Tennessee Williams, the modern American dramatist, had his own unique school of dramaturgy. The dramas which he depicted are populated by characters who are lonely, desperate, anxious, alienated, and in one word lost. They face challenges which they may overcome or not, through the choices they make. All these moods and conditions are clearly seen and explained in the theory of existentialism, so Williams’ inspiration from the philosophy is seen. Most existential theorists provide fertile ground to cultivate Williams’ works on. Kierkegaard, as the so-called founder of the philosophy, has a theory which is quite applied to Williams’ dramaturgy that is telling on the life and mentality of the characters in his plays. In his theory Kierkegaard enumerates three levels of existence which are characterized by their own features and mentality: they are respectively: aesthetic, ethical, and religious. The aesthetic is characterized by the pain and pleasure of the moment, that is, the aesthete follows just his/her instincts and desires. The next stage in Kierkegaard’s terminology is the ethical which is characterized by rules, laws, and obligations. The last, but not the least, is the religious stage, however religious not in the conventional and common sense. In Kierkegaard’s terminology religious is closest in meaning to individual. To Kierkegaard, the most authentic character is one who has achieved religiosity; otherwise, he or she may suffer from alienation. The aim of this study is to show how Blanche, the main character in Williams’ A Streetcar Named Desire (1974), is essentially an aesthete throughout the paly and how being and staying an aesthete leads to her alienation and destruction.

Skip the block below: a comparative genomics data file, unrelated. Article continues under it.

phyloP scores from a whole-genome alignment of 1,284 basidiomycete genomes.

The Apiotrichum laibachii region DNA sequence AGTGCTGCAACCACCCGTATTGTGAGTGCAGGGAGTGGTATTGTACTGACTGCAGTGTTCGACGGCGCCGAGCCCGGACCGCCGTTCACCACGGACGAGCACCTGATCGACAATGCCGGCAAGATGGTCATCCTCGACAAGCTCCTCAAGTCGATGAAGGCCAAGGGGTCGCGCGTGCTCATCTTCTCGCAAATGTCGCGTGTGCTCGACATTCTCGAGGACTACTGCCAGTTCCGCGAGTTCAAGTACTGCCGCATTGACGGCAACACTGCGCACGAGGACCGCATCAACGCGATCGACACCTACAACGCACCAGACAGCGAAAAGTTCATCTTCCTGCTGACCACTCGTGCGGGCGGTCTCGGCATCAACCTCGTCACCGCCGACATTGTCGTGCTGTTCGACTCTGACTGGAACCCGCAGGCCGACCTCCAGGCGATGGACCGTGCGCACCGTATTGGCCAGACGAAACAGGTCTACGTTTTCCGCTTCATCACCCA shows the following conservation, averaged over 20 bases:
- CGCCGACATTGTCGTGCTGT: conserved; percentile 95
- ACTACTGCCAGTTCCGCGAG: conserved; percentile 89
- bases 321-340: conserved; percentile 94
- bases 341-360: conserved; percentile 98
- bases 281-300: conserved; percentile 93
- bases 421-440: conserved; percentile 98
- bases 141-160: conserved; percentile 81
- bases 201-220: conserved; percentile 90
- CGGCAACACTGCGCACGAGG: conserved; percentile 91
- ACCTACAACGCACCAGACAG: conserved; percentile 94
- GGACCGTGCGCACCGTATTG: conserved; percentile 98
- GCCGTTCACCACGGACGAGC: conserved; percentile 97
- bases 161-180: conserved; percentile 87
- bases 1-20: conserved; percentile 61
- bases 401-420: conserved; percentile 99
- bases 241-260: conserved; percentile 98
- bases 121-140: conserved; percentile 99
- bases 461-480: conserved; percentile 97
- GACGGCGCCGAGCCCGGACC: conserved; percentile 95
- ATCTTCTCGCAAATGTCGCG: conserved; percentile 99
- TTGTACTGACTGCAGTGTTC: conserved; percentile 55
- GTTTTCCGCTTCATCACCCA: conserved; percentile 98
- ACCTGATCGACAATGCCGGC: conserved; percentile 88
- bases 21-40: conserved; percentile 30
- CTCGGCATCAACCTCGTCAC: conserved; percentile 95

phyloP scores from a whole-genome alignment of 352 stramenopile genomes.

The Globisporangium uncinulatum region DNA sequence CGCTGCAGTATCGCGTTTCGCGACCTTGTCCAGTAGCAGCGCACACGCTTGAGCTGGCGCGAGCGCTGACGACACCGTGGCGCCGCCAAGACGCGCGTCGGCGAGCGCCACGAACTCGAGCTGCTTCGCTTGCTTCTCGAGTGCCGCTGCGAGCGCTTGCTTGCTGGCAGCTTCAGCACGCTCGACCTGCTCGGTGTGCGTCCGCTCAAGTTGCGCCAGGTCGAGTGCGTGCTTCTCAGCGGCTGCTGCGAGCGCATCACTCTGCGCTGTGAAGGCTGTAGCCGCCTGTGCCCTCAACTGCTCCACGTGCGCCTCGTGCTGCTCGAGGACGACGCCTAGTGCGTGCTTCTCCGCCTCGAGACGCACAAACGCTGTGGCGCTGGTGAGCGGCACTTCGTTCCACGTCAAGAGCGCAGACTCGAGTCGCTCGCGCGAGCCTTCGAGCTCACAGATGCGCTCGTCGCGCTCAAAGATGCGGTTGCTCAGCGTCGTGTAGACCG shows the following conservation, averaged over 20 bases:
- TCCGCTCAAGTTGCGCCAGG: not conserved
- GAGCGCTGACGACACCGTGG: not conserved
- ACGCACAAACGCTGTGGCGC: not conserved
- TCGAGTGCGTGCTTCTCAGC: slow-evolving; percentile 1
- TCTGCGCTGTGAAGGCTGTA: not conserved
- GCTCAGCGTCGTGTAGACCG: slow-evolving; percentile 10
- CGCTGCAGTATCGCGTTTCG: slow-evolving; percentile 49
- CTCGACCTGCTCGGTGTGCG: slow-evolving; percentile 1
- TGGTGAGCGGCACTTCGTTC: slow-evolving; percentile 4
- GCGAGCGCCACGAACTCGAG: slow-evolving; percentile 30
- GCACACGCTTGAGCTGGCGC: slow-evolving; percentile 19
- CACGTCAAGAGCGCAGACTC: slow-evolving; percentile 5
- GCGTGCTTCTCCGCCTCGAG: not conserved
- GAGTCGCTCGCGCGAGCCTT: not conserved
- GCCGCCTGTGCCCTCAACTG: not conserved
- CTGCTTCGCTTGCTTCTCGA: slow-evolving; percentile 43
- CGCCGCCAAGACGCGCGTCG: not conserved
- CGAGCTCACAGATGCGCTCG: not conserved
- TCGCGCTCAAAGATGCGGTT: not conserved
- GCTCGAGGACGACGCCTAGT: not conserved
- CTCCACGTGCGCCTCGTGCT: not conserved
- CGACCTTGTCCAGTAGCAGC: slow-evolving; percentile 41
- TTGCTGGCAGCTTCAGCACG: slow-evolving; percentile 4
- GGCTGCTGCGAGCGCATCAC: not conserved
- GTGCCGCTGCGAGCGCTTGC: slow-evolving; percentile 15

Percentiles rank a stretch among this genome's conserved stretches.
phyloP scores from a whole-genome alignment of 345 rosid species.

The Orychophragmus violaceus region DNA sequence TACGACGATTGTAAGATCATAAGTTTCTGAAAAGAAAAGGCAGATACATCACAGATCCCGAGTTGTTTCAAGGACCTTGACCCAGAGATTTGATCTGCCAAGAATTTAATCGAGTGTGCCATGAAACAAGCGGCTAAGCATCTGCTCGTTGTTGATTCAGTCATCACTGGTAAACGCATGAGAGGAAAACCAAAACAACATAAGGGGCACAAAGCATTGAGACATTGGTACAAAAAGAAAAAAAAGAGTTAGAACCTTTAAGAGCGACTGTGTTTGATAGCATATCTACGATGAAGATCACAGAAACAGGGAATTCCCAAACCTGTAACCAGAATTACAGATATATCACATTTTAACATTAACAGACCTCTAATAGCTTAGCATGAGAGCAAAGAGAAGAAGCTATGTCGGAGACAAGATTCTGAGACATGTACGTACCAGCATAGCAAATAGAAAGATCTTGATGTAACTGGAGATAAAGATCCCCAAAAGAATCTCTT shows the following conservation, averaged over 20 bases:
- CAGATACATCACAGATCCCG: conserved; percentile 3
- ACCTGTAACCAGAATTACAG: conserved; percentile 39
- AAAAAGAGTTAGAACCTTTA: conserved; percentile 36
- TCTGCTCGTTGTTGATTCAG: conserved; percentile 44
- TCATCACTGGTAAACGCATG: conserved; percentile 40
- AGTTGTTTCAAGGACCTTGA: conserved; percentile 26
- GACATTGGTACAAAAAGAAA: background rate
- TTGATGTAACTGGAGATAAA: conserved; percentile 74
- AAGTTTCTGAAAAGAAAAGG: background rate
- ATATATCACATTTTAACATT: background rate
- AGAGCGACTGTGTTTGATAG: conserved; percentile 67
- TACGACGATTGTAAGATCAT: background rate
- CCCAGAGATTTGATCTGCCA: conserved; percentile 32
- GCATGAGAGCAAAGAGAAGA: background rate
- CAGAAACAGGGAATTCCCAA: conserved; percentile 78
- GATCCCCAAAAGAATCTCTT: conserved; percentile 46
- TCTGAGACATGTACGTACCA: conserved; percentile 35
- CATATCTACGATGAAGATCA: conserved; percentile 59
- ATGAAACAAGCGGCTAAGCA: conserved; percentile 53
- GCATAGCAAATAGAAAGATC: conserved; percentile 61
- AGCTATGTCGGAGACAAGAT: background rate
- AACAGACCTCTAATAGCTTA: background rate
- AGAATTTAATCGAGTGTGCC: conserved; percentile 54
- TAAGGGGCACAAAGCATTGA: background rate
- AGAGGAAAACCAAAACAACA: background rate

International Letters of Social and Humanistic Sciences (Volume 48)
K. Abbasi "Blanche the Aesthete: A Kierkegaardan Reading of a Streetcar Named Desire", International Letters of Social and Humanistic Sciences, Vol. 48, pp. 180-184, 2015